Piling into the back of a van we painted only a week earlier, with the creations of our imaginations. I have sat upon the roof, painted a moth with her wings outstretched, the night sky steaming past her as if in flight. I full heartedly feel like I am destined to take this journey. I prolong my stay in India by a meagre few days, but to me the opportunity to experience this place and time with these people is too strong of a pull to place the cost of a flight over. We often this of the places to visit in the world and yet the greatest moments, the memories are filled with people. Of smiles, of laughter or tears and heart wrenching pain. For good and for bad, I place my trust in those around me and set forth with my knees tucked under my chin at the back of a van destined to drive into the heart of India.
Along the way I can sense that everyone is making their own journey within. It is not just the experience of placing one foot in front of each other, or clocking the miles as we move closer to our target. I can see thoughts of the faces of my friends, my fellow travellers. I cannot and should not try to interpret them for myself but appreciate the moment and its impact for each of them. Now and then we all slip into silence, our deep thoughts and differences within a ‘motley crew’ that have come together from all across the globe. Some moments I am rolling my tongue in a harmonic exhilaration of whoops and calls, singing along with music on the bluetooth speaker that is been perched on the dashboard, and at other moments in reflection, trying to take it ll in, testing my memory to hold these moments forever with me.
We find ourselves climbing over boulders that do not seem as though they were created on this planet. Where did they come from and why are they here, sitting upon each other in a way that sometimes seem intentional and sometime haphazard? I have the internet at my fingertips and yet choose to live in the mystery, the magic of the unknown. Around bends we ride scooters to approach a lake that we long to bathe in escaping the heat. I swear to my friends that every corner has a warning not to swim in fear of crocodiles but they remind me that life is short. Between their reasoning and my bodies intolerable heat, I also push my body into the water. The sun is setting and we sit atop a large rock to watch the last moments of light. I lay in the stillness, watching no clouds pass, only the eternal blue above. I am not sure when I have ever felt so calm, exactly where I need to be. My friend places his hand on my forehead,I look up to see more than the blue that surrounds me. In that moment I feel cared for, connected, a part of something bigger.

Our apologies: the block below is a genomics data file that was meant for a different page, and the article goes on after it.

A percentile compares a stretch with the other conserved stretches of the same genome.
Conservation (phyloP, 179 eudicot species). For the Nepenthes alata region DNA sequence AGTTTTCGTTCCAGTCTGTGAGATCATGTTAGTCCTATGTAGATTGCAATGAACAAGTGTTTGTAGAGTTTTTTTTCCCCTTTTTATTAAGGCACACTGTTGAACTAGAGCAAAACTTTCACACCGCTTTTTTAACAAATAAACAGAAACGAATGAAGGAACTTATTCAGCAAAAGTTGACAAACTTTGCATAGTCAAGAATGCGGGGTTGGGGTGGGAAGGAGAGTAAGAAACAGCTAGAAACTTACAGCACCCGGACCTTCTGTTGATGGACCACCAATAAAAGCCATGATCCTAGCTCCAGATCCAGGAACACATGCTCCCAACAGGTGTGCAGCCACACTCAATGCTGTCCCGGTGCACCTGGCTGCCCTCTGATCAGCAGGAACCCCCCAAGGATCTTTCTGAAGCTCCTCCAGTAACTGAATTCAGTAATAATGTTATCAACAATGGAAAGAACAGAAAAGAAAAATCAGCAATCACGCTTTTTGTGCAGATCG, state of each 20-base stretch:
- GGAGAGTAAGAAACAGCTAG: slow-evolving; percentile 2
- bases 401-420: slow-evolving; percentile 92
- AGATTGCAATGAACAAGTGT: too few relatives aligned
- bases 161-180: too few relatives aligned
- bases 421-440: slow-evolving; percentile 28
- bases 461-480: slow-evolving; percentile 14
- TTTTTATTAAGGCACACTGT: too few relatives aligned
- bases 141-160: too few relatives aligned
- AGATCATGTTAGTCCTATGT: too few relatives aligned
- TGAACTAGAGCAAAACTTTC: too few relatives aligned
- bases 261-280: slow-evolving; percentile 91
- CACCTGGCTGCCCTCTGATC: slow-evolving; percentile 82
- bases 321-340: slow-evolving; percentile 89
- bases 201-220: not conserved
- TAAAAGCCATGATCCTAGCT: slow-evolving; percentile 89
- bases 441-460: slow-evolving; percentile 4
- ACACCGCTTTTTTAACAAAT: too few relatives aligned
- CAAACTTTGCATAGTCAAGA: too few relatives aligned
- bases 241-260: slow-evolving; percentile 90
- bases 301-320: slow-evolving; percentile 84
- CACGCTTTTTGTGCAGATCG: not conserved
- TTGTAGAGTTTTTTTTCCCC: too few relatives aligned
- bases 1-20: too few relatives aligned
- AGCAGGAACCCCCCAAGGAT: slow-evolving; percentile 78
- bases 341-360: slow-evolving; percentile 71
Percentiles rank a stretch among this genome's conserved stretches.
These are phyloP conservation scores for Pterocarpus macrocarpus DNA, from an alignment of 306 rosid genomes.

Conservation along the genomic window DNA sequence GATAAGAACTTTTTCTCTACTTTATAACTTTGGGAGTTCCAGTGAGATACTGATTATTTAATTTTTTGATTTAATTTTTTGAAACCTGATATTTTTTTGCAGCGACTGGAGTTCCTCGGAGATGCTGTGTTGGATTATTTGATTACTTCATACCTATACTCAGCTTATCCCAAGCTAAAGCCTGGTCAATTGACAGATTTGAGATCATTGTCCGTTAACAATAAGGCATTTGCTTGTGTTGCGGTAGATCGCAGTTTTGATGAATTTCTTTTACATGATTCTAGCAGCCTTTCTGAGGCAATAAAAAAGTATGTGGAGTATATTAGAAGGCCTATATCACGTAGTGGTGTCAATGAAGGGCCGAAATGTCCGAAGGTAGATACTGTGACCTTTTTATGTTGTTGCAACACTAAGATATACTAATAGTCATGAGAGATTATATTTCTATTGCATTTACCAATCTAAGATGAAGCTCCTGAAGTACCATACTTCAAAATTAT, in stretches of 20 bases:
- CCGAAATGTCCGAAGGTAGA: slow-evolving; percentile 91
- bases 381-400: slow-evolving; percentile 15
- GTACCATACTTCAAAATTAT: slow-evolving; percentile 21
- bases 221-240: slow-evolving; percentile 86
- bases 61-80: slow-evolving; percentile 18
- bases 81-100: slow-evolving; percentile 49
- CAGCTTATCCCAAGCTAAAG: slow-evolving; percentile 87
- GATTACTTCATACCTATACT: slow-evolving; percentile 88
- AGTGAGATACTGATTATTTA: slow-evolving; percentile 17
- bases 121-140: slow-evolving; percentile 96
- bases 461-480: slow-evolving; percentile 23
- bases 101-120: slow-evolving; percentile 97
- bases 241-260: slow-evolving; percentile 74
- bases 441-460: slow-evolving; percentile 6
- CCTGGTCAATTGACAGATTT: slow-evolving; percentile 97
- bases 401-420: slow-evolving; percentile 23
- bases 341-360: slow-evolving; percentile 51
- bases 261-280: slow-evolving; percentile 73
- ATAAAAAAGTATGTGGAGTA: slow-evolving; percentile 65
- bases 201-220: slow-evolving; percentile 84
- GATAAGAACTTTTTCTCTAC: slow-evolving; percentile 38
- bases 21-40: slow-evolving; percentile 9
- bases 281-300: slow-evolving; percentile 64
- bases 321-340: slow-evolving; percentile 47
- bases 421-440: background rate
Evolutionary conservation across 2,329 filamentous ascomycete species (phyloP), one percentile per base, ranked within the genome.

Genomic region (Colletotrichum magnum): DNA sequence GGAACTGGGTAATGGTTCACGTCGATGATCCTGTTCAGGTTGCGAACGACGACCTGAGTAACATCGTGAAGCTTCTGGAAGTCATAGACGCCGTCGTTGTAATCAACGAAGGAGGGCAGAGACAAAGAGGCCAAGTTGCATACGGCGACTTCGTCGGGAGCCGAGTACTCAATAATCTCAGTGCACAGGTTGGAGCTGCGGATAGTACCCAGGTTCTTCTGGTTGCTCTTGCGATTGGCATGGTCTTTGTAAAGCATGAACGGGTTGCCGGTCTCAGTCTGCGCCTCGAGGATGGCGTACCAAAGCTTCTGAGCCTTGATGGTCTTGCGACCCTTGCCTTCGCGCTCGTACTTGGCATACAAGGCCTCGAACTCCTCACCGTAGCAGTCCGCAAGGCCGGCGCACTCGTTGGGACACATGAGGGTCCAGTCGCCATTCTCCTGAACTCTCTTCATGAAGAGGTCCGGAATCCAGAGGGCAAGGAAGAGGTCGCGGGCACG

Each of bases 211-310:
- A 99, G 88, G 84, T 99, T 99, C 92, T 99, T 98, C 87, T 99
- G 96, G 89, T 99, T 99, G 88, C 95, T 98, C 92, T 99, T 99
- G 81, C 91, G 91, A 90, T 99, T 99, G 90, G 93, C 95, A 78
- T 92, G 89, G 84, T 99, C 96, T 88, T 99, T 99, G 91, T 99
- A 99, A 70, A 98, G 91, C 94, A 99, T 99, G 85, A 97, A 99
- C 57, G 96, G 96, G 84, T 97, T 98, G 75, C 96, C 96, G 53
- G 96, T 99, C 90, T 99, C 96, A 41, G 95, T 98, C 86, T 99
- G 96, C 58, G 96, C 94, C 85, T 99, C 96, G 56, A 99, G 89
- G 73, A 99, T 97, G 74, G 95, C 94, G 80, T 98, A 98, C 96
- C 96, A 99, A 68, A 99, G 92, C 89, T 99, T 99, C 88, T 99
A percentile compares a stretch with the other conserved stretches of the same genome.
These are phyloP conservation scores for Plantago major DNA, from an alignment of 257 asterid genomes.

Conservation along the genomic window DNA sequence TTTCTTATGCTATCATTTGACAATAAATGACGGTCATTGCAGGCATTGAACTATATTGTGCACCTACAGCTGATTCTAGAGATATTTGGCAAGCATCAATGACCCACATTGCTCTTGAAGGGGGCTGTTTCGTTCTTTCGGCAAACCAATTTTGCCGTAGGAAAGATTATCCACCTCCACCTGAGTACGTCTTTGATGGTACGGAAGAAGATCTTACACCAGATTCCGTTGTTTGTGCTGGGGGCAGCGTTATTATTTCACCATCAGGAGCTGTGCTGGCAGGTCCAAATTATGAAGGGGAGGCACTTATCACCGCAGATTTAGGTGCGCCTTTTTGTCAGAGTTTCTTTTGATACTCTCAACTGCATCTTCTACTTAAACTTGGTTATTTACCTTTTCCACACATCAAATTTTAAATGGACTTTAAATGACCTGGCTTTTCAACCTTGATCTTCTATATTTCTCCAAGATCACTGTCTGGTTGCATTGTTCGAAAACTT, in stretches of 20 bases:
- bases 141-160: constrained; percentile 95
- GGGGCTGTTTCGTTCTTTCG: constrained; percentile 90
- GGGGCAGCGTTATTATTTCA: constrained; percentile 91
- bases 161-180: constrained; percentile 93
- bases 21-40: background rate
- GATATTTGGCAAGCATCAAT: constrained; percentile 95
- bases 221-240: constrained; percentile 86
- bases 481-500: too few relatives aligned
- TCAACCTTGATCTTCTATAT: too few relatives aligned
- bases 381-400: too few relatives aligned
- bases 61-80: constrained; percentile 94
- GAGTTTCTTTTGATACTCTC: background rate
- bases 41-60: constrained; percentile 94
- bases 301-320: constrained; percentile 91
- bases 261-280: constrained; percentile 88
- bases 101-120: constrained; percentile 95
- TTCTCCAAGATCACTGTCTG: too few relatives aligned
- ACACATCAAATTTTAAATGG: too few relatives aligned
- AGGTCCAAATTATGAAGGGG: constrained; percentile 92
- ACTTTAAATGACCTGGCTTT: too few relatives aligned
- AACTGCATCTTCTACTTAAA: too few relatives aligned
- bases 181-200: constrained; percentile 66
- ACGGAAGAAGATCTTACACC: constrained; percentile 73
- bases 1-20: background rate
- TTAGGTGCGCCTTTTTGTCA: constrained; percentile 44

The next few days feel like a lifetime. I try and breathe it all in, stick it down in my mind as though every moment is a photo I can place in a scrapbook. I question how it is possible to have so many incredible moments? How one experience filled with happiness and joy can roll into the next, without a pause without a lull in between? I grow close to my friend Sasha, as we connect on an artistic level and share our stories of the past. We become inseparable, rolling down hills together on a motorcycle with lights that choose by themselves when to turn on, laughing as we dance with children on the streets who are so filled with curiosity for our cameras I cannot but hope we have left them with a passion for photography. We meet Arame, a chai brewing restauranter in a little nearby village that cared for us, and patiently told us stories of Hanuaman the hindu monkey god and that life means more than money. We nod in agreement as we truly know the full truth of living life with joy unattached from material possessions. The days are spent drawing postcards in cafés, we meditate on the rocks to the sunrise and we play instruments alongside a fire to the full moon, we scream ‘hampi-ness forever’ as we ride around the countryside on the scooter and every moment feels like a gift.